Vegans and vegetarians may have their own reasons for avoiding meat, but it’s an enjoyable staple for many of us – in moderation. An excess of processed meat isn’t healthy, and it’s been linked to increased risk of heart disease and type 2 diabetes.
But who doesn’t love a juicy burger or a perfectly cooked steak every once in awhile?
Before we get into the review that may send us running for the vegetarian hills, let’s get some basics out of the way.
The report we’ll be talking about today makes a distinction between processed and unprocessed meat, and one of them is much worse for your health.
- Processed Vs. Unprocessed Meat
- Processed Meat
- Unprocessed Red Meat
- A Controversial Study Reveals Confusing Results
- Unprocessed Red Meat
- How You Cook Your Meat Matters
- Take This Report with a Grain of Salt
- So Should You Stop Eating Meat?
- Final Notes
- What’s your take on red meat? Have anything else you’d like to share? Let me know in the comments below!
Table of Contents
There’s a big difference between unprocessed meat and processed meat, and they carry equally different health risks.
Processed meats include products such as:
- Deli meats
- Hot dogs
- Corned beef
- Canned meat
By definition, chicken and turkey products – such as chicken sausages and turkey bacon – also fall into this category, even though they’re technically white meat and not red.
All of these meat products are considered “convenience meats” because it’s pretty much OK for consumers to enjoy these foods right out of the package with minimal cooking required.
Preserving these meats so they’re shelf-stable and consumer-ready used to mean long processes of smoking and salting. However, preservatives are generally used to keep them fresher longer.
It’s these curing processes that may be carcinogenic in large amounts over time.
When we talk about unprocessed red meat, we’re referring to meat that’s red when raw, such as:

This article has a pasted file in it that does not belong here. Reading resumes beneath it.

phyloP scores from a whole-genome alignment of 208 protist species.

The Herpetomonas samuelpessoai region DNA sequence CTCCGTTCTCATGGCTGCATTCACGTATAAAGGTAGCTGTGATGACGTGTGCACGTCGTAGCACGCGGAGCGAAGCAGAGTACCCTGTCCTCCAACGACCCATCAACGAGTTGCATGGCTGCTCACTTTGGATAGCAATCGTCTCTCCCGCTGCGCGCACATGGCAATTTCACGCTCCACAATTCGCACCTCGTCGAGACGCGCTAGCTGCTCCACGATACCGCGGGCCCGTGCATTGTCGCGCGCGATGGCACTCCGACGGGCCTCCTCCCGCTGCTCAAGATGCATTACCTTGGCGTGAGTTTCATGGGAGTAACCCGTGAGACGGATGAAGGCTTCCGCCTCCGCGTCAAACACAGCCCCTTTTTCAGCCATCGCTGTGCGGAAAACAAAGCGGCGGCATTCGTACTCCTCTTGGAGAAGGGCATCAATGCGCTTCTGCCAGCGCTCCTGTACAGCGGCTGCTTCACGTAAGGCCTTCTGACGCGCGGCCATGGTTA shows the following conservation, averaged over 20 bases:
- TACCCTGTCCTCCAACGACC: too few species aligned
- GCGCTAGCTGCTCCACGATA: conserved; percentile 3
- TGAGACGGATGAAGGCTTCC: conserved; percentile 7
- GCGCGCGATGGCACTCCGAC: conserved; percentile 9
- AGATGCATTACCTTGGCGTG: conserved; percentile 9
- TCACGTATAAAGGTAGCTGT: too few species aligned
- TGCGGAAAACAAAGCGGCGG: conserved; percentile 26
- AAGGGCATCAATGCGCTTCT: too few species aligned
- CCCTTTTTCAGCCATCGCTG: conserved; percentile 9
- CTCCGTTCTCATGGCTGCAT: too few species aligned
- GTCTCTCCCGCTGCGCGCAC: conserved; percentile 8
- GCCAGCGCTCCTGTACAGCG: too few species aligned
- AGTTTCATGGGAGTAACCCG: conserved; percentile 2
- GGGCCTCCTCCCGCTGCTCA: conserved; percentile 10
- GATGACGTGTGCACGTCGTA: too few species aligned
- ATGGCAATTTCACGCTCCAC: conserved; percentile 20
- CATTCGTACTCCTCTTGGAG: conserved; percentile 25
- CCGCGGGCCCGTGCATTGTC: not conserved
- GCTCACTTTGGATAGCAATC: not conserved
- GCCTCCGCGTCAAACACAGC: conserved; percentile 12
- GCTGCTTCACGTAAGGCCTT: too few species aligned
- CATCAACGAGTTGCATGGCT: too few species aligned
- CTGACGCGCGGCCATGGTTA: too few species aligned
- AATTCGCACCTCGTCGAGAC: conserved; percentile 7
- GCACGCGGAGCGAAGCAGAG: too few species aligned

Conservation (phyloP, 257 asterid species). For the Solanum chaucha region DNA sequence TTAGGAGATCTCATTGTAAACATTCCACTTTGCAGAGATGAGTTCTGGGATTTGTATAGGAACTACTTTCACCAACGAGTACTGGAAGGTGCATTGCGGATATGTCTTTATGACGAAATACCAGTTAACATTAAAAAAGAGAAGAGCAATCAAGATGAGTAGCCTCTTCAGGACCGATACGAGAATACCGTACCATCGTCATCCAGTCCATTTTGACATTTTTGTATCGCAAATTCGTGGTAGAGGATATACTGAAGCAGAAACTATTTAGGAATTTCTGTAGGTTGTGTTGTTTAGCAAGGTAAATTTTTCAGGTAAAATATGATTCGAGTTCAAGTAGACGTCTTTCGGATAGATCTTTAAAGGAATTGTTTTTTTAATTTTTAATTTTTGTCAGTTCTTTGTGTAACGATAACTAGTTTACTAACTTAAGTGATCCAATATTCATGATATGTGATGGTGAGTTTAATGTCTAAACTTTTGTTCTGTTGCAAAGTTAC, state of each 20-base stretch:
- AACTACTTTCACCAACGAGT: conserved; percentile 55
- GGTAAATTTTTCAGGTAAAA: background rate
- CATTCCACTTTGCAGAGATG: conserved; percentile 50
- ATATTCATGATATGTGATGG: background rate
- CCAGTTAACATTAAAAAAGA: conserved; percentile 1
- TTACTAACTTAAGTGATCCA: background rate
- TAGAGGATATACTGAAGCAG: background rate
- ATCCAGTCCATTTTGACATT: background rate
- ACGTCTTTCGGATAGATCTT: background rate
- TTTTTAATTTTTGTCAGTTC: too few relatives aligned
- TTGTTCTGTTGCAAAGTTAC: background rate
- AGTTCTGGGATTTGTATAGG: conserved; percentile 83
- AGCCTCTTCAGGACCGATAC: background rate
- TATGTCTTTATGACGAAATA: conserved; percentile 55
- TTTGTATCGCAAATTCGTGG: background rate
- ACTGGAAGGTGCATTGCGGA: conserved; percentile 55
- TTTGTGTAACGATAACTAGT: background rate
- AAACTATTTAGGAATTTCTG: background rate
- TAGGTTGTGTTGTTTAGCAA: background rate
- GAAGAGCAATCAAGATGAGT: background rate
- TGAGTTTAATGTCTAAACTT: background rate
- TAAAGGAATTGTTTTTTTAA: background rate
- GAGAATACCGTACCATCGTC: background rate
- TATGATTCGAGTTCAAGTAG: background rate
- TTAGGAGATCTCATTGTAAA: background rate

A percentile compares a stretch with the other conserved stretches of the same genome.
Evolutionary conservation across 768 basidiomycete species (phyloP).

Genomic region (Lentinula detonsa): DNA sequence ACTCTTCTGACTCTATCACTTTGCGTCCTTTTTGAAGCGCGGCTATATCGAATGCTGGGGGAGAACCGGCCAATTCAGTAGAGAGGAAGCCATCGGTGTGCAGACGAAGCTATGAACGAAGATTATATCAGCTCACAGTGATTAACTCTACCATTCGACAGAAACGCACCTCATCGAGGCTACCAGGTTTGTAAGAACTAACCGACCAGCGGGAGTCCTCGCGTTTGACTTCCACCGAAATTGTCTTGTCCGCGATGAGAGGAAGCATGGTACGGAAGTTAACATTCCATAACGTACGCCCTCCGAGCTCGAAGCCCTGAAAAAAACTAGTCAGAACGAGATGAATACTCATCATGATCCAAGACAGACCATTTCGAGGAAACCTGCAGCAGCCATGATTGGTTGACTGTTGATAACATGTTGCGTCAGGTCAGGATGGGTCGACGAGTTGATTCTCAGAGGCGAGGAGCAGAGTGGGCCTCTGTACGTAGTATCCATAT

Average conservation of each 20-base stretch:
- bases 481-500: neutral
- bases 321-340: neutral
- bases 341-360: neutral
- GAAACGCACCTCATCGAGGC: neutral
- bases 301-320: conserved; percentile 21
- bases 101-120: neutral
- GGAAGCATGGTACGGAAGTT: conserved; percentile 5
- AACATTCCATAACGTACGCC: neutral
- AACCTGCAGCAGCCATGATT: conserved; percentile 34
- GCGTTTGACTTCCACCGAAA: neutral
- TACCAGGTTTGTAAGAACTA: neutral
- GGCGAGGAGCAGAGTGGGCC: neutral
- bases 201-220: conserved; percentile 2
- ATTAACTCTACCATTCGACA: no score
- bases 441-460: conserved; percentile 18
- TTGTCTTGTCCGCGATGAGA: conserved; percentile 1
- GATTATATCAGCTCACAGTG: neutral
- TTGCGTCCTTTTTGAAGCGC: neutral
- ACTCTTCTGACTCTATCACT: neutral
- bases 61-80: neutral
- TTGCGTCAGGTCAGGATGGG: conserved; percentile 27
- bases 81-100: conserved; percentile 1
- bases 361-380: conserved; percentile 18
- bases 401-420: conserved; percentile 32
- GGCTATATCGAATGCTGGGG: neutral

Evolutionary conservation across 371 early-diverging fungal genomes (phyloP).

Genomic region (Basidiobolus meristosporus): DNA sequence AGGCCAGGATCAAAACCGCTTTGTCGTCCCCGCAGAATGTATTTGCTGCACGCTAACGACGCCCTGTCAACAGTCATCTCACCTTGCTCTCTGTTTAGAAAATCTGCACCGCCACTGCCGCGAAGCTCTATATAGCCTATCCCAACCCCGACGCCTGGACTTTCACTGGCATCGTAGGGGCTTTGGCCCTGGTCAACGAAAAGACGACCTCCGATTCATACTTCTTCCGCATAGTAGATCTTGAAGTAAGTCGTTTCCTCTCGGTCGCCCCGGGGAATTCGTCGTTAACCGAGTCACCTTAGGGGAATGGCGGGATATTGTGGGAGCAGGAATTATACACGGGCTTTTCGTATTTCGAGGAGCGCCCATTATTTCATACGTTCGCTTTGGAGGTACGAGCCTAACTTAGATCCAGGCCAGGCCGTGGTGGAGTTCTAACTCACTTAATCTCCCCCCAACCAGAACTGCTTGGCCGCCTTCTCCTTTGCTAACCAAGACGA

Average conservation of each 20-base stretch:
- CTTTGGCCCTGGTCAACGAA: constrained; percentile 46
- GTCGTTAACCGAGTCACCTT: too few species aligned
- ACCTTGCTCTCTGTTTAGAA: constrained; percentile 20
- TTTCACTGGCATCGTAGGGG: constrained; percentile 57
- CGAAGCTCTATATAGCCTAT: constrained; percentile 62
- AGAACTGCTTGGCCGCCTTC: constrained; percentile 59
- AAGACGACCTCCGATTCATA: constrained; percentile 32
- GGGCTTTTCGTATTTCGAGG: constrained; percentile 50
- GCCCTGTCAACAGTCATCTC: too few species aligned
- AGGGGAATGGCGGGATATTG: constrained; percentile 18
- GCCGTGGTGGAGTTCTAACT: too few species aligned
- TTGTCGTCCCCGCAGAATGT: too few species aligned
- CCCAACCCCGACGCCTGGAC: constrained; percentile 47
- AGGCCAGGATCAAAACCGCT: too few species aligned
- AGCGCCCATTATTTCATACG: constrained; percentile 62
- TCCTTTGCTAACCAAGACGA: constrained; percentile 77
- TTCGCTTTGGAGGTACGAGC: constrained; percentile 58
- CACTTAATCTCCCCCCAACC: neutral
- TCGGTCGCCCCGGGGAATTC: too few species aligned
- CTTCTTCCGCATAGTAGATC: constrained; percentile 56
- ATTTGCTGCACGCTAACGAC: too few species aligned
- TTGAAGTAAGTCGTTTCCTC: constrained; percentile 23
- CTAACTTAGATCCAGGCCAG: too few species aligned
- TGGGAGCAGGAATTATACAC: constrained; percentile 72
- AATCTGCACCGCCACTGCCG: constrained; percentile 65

- Horse (if that floats your boat)
So now that we know what we’re dealing with, what does the science say?
The IARC gathered 22 scientists from ten countries to pour over data from more than 800 studies on over 12 types of cancer.
They evaluated 984 possibly carcinogenic agents — from chemicals to careers — and pooled this evidence together in a mega review.
After analysis of the data, the researchers estimated that every 50 g, or roughly 2 ounce, portion of processed meat eaten daily increases the risk of colorectal cancer by about 18%.
That serving size is basically the equivalent of one small hot dog or about two slices of salami or deli ham.
There were positive links between red meat and pancreas, stomach, and prostate cancer as well, but they were not as strong as those found associated with processed meat.
Scientists now classify processed meat as a known carcinogen.
Unprocessed red meat has been classified as a Group 2A carcinogen. This means it’s probably carcinogenic, but there’s no definite evidence to prove so.
Researchers from one review that examined 35 studies, and another that reviewed 25 studies, discovered that unprocessed red meat had very weak cancer risks for men and almost negligible risks for women.
Two cancer-causing compounds formed in meat are created during cooking:
- Heterocyclic amines (HCAs), which are formed when meat sears at high temperatures.
- Polycyclic aromatic hydrocarbons (PAHs), which get into your meat when it’s charbroiled.
Since raw food doesn’t contain any HCAs or PAHs, most of our exposure comes from cooked meats, including fish.
While studies haven’t directly linked these carcinogens to cancer deaths, they’re definitely not something to mess around with.